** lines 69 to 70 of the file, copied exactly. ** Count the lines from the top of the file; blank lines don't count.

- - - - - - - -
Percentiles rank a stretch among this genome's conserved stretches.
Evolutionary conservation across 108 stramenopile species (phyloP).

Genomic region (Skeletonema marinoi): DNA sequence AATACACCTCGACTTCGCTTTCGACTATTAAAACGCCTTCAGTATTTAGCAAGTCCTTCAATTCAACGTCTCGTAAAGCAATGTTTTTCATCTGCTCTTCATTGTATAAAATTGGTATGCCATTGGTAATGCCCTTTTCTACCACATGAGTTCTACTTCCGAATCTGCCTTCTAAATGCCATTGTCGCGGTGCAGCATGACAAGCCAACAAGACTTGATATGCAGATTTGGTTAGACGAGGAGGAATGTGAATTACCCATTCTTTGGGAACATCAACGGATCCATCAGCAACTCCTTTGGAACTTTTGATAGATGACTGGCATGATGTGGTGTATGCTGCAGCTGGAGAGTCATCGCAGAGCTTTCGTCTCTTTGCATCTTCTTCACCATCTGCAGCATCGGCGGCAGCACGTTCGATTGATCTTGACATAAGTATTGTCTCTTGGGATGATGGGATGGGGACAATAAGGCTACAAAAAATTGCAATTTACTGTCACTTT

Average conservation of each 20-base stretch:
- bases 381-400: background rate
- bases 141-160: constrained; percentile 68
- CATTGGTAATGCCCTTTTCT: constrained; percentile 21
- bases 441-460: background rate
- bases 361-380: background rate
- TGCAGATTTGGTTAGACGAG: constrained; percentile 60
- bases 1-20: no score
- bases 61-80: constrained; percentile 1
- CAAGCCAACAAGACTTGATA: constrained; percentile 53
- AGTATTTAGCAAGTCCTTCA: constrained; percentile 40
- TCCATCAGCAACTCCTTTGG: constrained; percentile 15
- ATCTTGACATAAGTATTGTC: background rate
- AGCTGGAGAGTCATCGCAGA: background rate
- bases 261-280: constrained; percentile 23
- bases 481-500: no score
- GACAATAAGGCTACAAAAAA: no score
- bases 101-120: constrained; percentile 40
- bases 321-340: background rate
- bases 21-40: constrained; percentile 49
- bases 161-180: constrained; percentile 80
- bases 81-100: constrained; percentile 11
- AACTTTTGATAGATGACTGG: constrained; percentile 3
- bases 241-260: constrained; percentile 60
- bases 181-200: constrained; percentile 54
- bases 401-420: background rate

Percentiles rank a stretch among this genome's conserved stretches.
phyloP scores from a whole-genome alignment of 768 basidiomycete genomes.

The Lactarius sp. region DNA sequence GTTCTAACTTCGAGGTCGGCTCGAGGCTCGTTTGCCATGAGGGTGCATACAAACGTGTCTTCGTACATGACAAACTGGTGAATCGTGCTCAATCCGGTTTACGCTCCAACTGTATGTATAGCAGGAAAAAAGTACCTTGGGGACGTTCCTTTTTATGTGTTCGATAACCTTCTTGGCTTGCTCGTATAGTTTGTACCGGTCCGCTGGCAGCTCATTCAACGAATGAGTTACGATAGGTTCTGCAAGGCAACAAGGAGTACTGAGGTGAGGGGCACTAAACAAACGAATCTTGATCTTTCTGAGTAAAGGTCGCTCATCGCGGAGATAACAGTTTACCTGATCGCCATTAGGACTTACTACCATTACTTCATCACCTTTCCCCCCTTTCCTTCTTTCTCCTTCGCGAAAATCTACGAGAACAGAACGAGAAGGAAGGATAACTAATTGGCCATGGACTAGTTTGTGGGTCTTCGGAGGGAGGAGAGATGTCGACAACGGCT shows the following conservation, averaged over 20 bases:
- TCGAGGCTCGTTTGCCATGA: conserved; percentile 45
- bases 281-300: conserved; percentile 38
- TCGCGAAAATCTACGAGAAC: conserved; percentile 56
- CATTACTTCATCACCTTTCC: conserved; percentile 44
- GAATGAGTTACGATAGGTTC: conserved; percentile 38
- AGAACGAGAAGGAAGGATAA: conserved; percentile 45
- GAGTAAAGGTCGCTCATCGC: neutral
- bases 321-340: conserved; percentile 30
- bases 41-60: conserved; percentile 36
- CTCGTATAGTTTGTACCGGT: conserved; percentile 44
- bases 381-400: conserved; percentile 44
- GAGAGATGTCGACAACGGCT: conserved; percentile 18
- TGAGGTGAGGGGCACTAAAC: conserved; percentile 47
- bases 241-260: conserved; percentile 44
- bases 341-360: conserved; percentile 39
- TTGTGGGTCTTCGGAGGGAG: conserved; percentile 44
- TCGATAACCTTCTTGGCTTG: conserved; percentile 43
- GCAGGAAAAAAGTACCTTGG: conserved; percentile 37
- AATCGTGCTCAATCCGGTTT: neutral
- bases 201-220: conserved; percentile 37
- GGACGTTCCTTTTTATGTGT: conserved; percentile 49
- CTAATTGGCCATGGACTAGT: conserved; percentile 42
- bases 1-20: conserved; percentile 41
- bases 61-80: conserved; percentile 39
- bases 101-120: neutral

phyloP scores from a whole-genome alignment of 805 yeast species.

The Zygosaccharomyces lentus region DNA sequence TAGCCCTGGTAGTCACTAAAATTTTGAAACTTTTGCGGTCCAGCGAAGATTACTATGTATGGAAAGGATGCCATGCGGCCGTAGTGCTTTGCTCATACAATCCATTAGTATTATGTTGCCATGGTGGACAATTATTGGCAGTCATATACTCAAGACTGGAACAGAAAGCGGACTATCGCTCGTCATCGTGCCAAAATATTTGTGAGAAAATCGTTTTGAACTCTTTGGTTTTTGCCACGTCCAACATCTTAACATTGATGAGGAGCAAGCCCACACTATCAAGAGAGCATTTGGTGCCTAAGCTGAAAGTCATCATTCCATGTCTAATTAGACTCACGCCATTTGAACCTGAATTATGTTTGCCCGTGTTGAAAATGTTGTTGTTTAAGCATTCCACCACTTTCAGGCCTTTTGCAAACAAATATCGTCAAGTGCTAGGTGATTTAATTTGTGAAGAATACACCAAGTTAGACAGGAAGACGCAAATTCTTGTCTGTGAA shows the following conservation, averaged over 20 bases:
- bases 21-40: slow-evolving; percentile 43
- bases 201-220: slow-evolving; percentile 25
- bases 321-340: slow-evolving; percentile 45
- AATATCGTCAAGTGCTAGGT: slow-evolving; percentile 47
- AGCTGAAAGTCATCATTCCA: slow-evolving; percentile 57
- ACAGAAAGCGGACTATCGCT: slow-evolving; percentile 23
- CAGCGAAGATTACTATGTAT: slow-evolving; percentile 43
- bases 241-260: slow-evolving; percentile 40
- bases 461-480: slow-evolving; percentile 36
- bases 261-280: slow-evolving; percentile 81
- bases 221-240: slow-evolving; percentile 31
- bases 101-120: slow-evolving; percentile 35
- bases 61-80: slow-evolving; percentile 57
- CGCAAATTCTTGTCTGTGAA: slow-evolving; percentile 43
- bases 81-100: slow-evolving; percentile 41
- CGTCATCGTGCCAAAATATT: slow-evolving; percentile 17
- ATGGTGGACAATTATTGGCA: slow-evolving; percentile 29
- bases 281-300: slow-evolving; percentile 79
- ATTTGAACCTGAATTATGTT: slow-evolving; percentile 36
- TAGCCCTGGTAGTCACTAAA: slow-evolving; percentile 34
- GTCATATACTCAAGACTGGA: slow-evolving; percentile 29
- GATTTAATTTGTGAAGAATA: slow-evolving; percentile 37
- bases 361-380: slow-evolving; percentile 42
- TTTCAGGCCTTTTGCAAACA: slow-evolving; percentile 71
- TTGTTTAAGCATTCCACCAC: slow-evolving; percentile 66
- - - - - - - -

- bases 261-280: slow-evolving; percentile 81
- bases 221-240: slow-evolving; percentile 31